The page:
With millions in the dark, a California solar company touts benefits of solar plus storage

With millions in the dark, a California solar company touts cost benefits of solar plus storage
With millions in the dark, a California solar company touts cost benefits of solar plus storage

Today California utility Pacific Gas and Electric (PG&E) began the first phase of its Public Safety Power Shutoffs (PSPS) during which the power will be cut to up to 800,000 customers, according to the utility.

The utility notified customers yesterday in a post on its Currents website of the impending shutoffs, which will occur in three phases.

As @shaylekann reminded people on twitter, many more than 800,00 people will actually be affected.

Further, the utility expects that the outage will last for an extended period of time.

“We understand the effects this event will have on our customers and appreciate the public’s patience as we do what is necessary to keep our communities safe and reduce the risk of wildfire,” said Michael Lewis, PG&E’s senior vice president of Electric Operations.

Diesel generators or solar plus storage?

A widespread, long-lasting outage like this will surely drive residents to purchase back-up generation from either fossil-fuel based diesel generators or renewable solar power plus a battery.

While diesel generators are generally considered to have a cost advantage over solar plus storage, the fact they run on fuel, which will need to be replenished over the course of the outage, could lead to long lines at fueling stations.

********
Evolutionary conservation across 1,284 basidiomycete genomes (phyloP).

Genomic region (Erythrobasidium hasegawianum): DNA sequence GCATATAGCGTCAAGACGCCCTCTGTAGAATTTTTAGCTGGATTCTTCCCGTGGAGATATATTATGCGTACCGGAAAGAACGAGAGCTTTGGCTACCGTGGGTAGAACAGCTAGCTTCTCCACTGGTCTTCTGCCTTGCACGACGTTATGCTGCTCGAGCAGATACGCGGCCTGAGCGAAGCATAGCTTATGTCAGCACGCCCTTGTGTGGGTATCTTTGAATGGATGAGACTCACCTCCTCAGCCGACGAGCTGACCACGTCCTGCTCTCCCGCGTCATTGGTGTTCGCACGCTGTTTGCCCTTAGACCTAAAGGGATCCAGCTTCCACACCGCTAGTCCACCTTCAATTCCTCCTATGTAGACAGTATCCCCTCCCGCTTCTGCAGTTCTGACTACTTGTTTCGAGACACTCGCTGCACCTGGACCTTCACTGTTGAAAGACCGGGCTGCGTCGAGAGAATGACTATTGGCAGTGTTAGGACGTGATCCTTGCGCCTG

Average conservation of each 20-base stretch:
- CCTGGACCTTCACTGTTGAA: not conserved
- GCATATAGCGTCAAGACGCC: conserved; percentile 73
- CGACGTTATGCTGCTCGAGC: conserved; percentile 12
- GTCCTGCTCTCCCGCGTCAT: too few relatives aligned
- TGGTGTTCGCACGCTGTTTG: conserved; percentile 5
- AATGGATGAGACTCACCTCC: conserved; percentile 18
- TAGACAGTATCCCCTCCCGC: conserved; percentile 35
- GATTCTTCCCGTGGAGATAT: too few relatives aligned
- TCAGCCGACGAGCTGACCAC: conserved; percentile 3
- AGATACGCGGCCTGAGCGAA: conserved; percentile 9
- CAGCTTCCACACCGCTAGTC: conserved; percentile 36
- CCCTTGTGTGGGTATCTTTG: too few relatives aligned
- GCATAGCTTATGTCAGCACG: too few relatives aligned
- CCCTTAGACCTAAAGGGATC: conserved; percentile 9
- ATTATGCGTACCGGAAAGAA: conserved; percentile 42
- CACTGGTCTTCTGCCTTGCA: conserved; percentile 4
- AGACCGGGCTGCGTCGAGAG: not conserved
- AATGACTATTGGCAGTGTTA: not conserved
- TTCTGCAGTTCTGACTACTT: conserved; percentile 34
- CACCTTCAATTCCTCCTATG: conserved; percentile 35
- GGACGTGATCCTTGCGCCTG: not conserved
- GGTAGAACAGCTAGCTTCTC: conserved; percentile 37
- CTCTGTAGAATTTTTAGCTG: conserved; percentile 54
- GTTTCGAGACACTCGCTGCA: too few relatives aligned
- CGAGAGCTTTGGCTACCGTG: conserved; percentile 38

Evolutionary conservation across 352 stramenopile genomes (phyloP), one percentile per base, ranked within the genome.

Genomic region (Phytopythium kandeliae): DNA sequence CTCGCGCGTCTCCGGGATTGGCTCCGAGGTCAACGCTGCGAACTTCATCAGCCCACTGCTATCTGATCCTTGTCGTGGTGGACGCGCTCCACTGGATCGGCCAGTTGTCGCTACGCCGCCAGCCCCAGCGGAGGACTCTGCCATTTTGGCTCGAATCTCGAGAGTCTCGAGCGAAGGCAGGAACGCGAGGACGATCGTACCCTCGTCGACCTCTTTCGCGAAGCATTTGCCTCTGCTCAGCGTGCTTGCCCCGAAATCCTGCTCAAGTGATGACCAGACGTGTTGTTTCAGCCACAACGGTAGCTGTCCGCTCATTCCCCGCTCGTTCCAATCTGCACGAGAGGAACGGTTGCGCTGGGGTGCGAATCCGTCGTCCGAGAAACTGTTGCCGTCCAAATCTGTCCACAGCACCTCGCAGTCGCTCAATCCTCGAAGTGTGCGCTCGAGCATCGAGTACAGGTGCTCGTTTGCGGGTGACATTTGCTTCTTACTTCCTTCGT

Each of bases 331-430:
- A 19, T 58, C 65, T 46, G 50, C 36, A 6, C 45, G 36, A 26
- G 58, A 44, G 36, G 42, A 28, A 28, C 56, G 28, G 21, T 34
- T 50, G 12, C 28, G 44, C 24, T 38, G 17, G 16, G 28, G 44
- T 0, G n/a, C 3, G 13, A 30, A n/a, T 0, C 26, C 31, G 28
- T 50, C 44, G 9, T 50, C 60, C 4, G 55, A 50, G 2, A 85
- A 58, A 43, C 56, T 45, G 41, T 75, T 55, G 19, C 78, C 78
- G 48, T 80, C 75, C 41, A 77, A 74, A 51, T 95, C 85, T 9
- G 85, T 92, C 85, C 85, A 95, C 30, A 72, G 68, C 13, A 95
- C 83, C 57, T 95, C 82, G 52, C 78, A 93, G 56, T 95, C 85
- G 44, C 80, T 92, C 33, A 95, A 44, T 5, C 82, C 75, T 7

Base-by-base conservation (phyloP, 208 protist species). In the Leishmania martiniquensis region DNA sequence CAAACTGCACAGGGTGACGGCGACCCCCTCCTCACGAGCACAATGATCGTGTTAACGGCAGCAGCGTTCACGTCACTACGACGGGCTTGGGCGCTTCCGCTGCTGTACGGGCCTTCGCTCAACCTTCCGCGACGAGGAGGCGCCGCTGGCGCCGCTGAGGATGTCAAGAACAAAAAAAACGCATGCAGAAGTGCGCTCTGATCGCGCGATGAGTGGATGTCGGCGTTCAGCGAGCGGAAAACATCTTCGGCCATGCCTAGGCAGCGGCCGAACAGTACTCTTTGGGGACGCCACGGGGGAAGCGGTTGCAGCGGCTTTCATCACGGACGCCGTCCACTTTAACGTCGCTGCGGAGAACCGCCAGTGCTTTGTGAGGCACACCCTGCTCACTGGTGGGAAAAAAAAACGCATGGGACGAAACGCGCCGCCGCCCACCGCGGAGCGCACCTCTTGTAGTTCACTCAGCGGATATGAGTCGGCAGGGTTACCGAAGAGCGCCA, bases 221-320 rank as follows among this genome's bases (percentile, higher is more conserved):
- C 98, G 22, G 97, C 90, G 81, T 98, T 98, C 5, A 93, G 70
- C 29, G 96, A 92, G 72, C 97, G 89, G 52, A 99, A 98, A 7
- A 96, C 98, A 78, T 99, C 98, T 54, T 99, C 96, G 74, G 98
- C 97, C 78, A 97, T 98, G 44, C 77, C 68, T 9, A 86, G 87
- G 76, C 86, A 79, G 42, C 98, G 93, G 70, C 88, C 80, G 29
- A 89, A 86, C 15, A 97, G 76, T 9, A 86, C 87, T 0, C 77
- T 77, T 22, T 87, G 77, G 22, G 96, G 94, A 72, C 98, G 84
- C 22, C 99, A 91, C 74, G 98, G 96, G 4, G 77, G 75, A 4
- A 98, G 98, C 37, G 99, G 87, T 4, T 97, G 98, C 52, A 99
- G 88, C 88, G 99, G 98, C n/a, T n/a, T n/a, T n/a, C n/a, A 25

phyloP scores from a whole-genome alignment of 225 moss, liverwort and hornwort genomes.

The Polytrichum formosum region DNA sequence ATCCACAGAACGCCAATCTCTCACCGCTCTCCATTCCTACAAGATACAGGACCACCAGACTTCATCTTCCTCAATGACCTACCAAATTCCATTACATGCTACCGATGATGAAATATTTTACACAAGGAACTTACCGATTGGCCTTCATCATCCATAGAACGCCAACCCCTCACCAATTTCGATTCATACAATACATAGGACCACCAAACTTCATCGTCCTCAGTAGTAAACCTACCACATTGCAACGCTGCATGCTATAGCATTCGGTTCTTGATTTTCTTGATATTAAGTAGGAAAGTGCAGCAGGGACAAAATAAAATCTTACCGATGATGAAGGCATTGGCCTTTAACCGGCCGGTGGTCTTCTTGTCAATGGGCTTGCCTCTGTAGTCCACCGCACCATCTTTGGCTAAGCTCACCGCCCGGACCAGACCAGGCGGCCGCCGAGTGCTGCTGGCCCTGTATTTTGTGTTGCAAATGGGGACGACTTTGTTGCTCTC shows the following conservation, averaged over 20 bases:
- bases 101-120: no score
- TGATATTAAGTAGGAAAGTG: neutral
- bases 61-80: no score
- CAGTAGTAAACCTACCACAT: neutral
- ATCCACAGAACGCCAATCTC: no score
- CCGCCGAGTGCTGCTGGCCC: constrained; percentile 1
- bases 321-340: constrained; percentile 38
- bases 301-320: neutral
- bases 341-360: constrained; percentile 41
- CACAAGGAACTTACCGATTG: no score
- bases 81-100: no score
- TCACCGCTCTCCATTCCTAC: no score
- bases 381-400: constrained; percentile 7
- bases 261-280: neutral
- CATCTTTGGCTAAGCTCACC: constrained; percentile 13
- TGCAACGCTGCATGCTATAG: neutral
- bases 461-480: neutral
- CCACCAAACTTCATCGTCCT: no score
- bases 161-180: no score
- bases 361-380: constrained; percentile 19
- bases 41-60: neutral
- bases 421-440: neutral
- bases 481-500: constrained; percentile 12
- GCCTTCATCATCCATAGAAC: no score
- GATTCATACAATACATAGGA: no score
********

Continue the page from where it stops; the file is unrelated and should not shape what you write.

Andrew Newbold, a spokesperson for Sunrun, which provides solar plus storage solutions in California and other states said the cost equation is misunderstood. His company allows customers to own, finance or lease batteries “meaning you could get all the backup and energy management benefits of a home battery at little-to-no money down,” he said, adding, “so from a cost perspective, home batteries beat out traditional home generators.”

In addition to fuel availability concerns, Newbold said that “generators are doing nothing 99% of the time. Batteries in CA are helping people manage TOU rates almost every day, for example.”

In a press release issued by Sunrun earlier this year, Michael Wara, Director of the Climate and Energy Policy Program, Stanford Woods Institute for the Environment said, “we need to consider battery storage and solar as part of a toolbox to provide customer resilience in the face of the growing threat from wildfire.”

He added: “The catastrophic events of the past two years are forcing us to rethink how the electricity grid is built and operated. Clean, customer-sited energy storage and generation may be a key enabler of change and hence greater safety for California communities in at risk areas.”

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